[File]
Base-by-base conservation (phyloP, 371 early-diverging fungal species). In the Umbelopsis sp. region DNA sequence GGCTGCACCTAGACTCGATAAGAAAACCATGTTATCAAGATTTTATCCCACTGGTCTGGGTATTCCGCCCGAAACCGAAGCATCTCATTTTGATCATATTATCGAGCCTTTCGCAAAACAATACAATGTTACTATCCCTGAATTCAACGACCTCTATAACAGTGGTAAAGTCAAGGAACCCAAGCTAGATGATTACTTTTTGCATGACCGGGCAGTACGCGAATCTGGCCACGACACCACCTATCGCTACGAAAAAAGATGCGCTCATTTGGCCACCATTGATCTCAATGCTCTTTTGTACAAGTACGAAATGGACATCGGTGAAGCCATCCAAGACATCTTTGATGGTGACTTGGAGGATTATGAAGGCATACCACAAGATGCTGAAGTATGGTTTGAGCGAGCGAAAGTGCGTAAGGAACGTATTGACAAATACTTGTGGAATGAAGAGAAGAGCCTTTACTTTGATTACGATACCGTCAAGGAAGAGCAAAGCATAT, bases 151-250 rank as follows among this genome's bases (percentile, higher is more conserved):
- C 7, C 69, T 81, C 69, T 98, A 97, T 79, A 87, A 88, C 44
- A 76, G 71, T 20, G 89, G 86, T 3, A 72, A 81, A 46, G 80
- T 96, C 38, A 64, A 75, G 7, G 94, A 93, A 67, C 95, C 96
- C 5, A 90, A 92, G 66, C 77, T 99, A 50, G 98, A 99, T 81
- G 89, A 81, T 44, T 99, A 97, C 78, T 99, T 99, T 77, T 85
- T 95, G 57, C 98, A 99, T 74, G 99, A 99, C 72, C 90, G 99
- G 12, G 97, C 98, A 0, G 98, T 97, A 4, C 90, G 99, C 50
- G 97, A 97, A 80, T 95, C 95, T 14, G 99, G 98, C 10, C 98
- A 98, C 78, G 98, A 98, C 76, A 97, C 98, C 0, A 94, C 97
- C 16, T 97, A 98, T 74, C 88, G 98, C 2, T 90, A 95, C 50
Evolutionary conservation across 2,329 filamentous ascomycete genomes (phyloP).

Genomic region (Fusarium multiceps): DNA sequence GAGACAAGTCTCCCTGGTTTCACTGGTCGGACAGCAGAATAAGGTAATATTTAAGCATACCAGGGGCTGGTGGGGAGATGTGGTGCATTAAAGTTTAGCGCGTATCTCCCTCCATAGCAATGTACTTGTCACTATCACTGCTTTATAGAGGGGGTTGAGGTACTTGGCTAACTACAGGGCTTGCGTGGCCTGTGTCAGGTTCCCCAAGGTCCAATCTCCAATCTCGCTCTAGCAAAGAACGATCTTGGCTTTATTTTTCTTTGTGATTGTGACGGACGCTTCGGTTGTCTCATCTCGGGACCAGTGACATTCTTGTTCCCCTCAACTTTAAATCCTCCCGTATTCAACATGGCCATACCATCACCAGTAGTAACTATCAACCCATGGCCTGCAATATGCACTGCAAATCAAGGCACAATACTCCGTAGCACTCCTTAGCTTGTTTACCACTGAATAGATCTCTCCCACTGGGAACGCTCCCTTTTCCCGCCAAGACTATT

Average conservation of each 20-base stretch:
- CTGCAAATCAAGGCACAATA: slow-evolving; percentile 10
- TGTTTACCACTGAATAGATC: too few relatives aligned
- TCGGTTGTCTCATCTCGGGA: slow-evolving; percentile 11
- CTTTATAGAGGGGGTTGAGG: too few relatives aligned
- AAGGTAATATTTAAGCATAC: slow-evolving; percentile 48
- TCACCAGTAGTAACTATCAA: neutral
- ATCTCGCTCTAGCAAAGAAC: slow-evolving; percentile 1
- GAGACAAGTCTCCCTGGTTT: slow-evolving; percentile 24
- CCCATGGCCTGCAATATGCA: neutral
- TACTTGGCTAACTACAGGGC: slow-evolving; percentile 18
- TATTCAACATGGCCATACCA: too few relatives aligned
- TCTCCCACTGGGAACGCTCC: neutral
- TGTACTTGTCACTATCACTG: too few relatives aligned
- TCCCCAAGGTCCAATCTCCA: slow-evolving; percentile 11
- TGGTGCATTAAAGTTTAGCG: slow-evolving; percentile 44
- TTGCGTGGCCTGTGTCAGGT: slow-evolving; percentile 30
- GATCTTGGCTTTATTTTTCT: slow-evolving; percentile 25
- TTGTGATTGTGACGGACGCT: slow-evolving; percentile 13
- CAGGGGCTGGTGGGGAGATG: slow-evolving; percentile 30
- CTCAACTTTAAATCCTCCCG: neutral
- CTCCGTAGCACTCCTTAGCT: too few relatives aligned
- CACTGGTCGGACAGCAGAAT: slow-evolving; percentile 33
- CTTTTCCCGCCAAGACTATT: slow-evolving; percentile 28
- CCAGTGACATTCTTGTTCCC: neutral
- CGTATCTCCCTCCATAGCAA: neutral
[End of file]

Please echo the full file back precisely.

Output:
Base-by-base conservation (phyloP, 371 early-diverging fungal species). In the Umbelopsis sp. region DNA sequence GGCTGCACCTAGACTCGATAAGAAAACCATGTTATCAAGATTTTATCCCACTGGTCTGGGTATTCCGCCCGAAACCGAAGCATCTCATTTTGATCATATTATCGAGCCTTTCGCAAAACAATACAATGTTACTATCCCTGAATTCAACGACCTCTATAACAGTGGTAAAGTCAAGGAACCCAAGCTAGATGATTACTTTTTGCATGACCGGGCAGTACGCGAATCTGGCCACGACACCACCTATCGCTACGAAAAAAGATGCGCTCATTTGGCCACCATTGATCTCAATGCTCTTTTGTACAAGTACGAAATGGACATCGGTGAAGCCATCCAAGACATCTTTGATGGTGACTTGGAGGATTATGAAGGCATACCACAAGATGCTGAAGTATGGTTTGAGCGAGCGAAAGTGCGTAAGGAACGTATTGACAAATACTTGTGGAATGAAGAGAAGAGCCTTTACTTTGATTACGATACCGTCAAGGAAGAGCAAAGCATAT, bases 151-250 rank as follows among this genome's bases (percentile, higher is more conserved):
- C 7, C 69, T 81, C 69, T 98, A 97, T 79, A 87, A 88, C 44
- A 76, G 71, T 20, G 89, G 86, T 3, A 72, A 81, A 46, G 80
- T 96, C 38, A 64, A 75, G 7, G 94, A 93, A 67, C 95, C 96
- C 5, A 90, A 92, G 66, C 77, T 99, A 50, G 98, A 99, T 81
- G 89, A 81, T 44, T 99, A 97, C 78, T 99, T 99, T 77, T 85
- T 95, G 57, C 98, A 99, T 74, G 99, A 99, C 72, C 90, G 99
- G 12, G 97, C 98, A 0, G 98, T 97, A 4, C 90, G 99, C 50
- G 97, A 97, A 80, T 95, C 95, T 14, G 99, G 98, C 10, C 98
- A 98, C 78, G 98, A 98, C 76, A 97, C 98, C 0, A 94, C 97
- C 16, T 97, A 98, T 74, C 88, G 98, C 2, T 90, A 95, C 50
Evolutionary conservation across 2,329 filamentous ascomycete genomes (phyloP).

Genomic region (Fusarium multiceps): DNA sequence GAGACAAGTCTCCCTGGTTTCACTGGTCGGACAGCAGAATAAGGTAATATTTAAGCATACCAGGGGCTGGTGGGGAGATGTGGTGCATTAAAGTTTAGCGCGTATCTCCCTCCATAGCAATGTACTTGTCACTATCACTGCTTTATAGAGGGGGTTGAGGTACTTGGCTAACTACAGGGCTTGCGTGGCCTGTGTCAGGTTCCCCAAGGTCCAATCTCCAATCTCGCTCTAGCAAAGAACGATCTTGGCTTTATTTTTCTTTGTGATTGTGACGGACGCTTCGGTTGTCTCATCTCGGGACCAGTGACATTCTTGTTCCCCTCAACTTTAAATCCTCCCGTATTCAACATGGCCATACCATCACCAGTAGTAACTATCAACCCATGGCCTGCAATATGCACTGCAAATCAAGGCACAATACTCCGTAGCACTCCTTAGCTTGTTTACCACTGAATAGATCTCTCCCACTGGGAACGCTCCCTTTTCCCGCCAAGACTATT

Average conservation of each 20-base stretch:
- CTGCAAATCAAGGCACAATA: slow-evolving; percentile 10
- TGTTTACCACTGAATAGATC: too few relatives aligned
- TCGGTTGTCTCATCTCGGGA: slow-evolving; percentile 11
- CTTTATAGAGGGGGTTGAGG: too few relatives aligned
- AAGGTAATATTTAAGCATAC: slow-evolving; percentile 48
- TCACCAGTAGTAACTATCAA: neutral
- ATCTCGCTCTAGCAAAGAAC: slow-evolving; percentile 1
- GAGACAAGTCTCCCTGGTTT: slow-evolving; percentile 24
- CCCATGGCCTGCAATATGCA: neutral
- TACTTGGCTAACTACAGGGC: slow-evolving; percentile 18
- TATTCAACATGGCCATACCA: too few relatives aligned
- TCTCCCACTGGGAACGCTCC: neutral
- TGTACTTGTCACTATCACTG: too few relatives aligned
- TCCCCAAGGTCCAATCTCCA: slow-evolving; percentile 11
- TGGTGCATTAAAGTTTAGCG: slow-evolving; percentile 44
- TTGCGTGGCCTGTGTCAGGT: slow-evolving; percentile 30
- GATCTTGGCTTTATTTTTCT: slow-evolving; percentile 25
- TTGTGATTGTGACGGACGCT: slow-evolving; percentile 13
- CAGGGGCTGGTGGGGAGATG: slow-evolving; percentile 30
- CTCAACTTTAAATCCTCCCG: neutral
- CTCCGTAGCACTCCTTAGCT: too few relatives aligned
- CACTGGTCGGACAGCAGAAT: slow-evolving; percentile 33
- CTTTTCCCGCCAAGACTATT: slow-evolving; percentile 28
- CCAGTGACATTCTTGTTCCC: neutral
- CGTATCTCCCTCCATAGCAA: neutral